I am happy to report that today’s post is the 1,000 produced on this blog. I’ve tried to cover many different aspects of pension management. My blogs are intended to help, encourage, urge, foster, persuade, promote, advance, and even implore change in how Pension America approaches the critically important task of protecting and preserving defined benefit pensions for the masses. Have I been successful? You tell me, but I’m not prepared to stop! There is much more work ahead of us.
For those of you who have followed this blog for some time, you will remember that I’ve used a rollercoaster to symbolize pension asset allocation. We tend to ride markets up and markets down with little regard for the long-term impact of how these moves actually impact the pension systems. I’m frequently told that markets always recover, and the last 12+ years are used as an example. Yes, markets recovered substantially from the depths of the two extraordinary corrections witnessed during the ’00s. But, often hidden from view is the impact that those significant drawdowns had on pension contributions. That growth has been mindboggling. Remember that any increase in contribution costs is NOT repaid when pension plans recover.
You might ask: How have contributions grown in an environment in which returns have been so spectacular? It is a fair question. Let’s review the pension funding formula: B+E = C+I where B+E are benefits and expenses, while C+I are contributions and investment earnings. Most pension systems were fully funded after 1999 and contribution expenses were modest and controlled. However, during the two major corrections of the ’00s, contributions (C) had to make up for the devastating impact of a very negative period for investment earnings (I). I present the following information as a representation of the brutality of this period on pension contributions. The data highlighted is for a large public fund plan in a major metropolitan area. This history is from their latest actuarial report.
|Fiscal Years||Funded Ratio||Contribution paid||% of Payroll|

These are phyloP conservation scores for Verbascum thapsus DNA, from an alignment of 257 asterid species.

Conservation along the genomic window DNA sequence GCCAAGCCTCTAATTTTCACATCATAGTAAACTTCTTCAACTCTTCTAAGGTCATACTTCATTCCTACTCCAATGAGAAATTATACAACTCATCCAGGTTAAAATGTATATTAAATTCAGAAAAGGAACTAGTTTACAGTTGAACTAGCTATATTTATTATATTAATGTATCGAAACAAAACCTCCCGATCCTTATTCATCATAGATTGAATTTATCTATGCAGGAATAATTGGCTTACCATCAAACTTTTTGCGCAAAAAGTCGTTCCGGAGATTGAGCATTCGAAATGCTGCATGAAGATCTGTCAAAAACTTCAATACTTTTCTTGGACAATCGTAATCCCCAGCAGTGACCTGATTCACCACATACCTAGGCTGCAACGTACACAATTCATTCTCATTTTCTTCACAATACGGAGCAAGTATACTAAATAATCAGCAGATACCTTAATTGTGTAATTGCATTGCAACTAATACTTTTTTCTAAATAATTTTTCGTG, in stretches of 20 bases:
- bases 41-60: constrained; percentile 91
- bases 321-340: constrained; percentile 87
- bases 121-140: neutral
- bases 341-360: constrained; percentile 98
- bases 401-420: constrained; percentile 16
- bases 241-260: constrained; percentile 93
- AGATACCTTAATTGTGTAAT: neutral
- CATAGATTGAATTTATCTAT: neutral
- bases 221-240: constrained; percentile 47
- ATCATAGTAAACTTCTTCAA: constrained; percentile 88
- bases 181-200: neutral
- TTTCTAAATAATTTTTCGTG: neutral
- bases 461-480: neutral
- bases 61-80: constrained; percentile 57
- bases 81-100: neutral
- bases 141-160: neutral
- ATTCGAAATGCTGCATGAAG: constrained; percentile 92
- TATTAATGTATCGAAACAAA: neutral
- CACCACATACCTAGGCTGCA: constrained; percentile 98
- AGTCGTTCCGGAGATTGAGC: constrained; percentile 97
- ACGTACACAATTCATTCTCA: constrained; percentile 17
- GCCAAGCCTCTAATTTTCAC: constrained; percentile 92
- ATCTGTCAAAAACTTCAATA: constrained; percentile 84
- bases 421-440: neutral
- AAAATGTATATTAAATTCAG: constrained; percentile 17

Despite wonderful markets, contribution expenses for this fund have increased by 54.8 TIMES!! Not 54.8%. These additional contributions were required due to the I in the equation above producing significant negative experiences. When that occurs, the C has to make up the shortfall. The important fact is that these enhanced contributions are never returned to the employer. Instead of taking risks off the table and winning the game when this plan was dramatically overfunded on 06/30/00, they let the assets ride! The result has been devastating. If you think that this plan’s experience is unique, please think again. Most public pension systems were overfunded in 1999. A significant majority (most) are not today, and their contribution expenses have skyrocketed.
As we neared the end of 2021, we once again witnessed improved funding that was being hailed throughout our industry, but instead of doing anything to protect that improved funding, we elected to let the “good times roll”. How has that worked out since the beginning of 2022? Will this period of market destabilization once again lead to significant growth in contributions? For how much longer will these plans be able to convince their taxpayers (providers of C) that these plans should continue to be supported? Isn’t it time for a rethink?